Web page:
Choosing and Navigating Public Schools (So You Can Save Money)

Educating children can be challenging no matter where they go to school or how they learn. School quality can vary. And my experiences may be much different than yours — both as a parent and as a student back in the ’60s and ’70s during the somewhat chaotic years of desegregation . Whatever your circumstances, hopefully these thoughts can give you insights into choosing and navigating your children’s school situation:

The Long-Term Cost of Private School (with Spreadsheet)

Choosing a free public school over a private school can save parents about $9,518 per year (the average private school tuition per year, according to the Private School Review) or more — as the cost can be significantly higher in certain parts of the country (a good high school in my area costs $20,000 per year).

Parents make a lot of decisions for their children, hoping to make the best choice, not only for the child’s current circumstances but also for the child’s future and the family’s well-being. For example, when I was growing up, I knew a boy who attended a public school while his twin brother attended a private one; the parents wanted their children to develop unique identities and made this unusual (to me) choice. As for my husband and me, we chose to send our children to public schools. The schools in our area are good ones and we liked the idea of saving money on education.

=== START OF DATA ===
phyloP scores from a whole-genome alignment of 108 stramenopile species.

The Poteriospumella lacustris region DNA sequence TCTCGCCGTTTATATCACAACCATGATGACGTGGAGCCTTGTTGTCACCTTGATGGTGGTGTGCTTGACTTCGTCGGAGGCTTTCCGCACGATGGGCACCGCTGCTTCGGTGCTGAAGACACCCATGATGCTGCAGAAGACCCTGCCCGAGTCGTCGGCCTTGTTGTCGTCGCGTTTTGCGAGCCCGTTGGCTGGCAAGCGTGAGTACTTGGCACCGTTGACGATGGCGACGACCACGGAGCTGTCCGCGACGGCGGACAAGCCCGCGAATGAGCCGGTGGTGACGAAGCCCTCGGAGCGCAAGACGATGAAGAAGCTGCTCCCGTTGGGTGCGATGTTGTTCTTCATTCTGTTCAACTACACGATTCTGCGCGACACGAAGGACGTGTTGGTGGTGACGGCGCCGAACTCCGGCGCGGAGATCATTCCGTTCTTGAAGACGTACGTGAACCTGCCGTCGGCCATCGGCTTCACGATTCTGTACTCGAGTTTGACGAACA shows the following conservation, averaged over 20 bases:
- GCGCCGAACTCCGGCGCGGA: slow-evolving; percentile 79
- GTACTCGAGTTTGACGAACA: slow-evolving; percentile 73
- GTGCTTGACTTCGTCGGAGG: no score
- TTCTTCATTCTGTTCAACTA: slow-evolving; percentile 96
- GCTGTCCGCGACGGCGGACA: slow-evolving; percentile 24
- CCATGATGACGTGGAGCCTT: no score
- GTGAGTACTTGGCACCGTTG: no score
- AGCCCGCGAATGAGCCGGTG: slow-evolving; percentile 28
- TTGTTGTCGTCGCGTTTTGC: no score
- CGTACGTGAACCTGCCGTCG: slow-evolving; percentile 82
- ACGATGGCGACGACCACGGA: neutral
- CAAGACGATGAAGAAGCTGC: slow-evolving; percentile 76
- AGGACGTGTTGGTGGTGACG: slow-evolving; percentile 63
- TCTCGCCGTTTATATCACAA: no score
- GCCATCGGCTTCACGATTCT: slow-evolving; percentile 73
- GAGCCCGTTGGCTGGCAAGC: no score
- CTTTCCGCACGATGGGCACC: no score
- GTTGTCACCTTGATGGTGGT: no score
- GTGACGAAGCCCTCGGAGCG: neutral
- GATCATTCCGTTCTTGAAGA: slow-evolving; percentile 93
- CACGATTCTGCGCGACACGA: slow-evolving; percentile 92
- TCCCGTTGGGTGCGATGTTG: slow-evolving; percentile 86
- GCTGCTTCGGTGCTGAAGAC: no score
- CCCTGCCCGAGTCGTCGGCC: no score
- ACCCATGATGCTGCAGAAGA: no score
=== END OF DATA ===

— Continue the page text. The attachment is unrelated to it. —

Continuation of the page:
I’ve put together an Excel spreadsheet that can allow parents to run the numbers and let you know how much private school tuition could impact a personal balance sheet.

Dinner Ideas to Help You Spend Less, Invest More

A major expense for most households is food. The U.S. Department of Agriculture reports that families of four (with young children) might spend as little as $568.40 or as much as $1,112.70 monthly on food at home, depending on whether they are thrifty or liberal in their spending. Those who are short on dinner ideas may eat out more and spend more on food.

A friend recently told me that she spends about $1,200 monthly to feed two grown adults and five teens and young twentysomethings at home. I also spend a lot when my sons are home visiting.

I’ve found that it takes creative, sustained effort to spend less (time and money) on meals. As my life changes, with kids entering and leaving the house, I’m constantly experimenting with ways to eat better and spend less. Here are dinner ideas that have worked for me:

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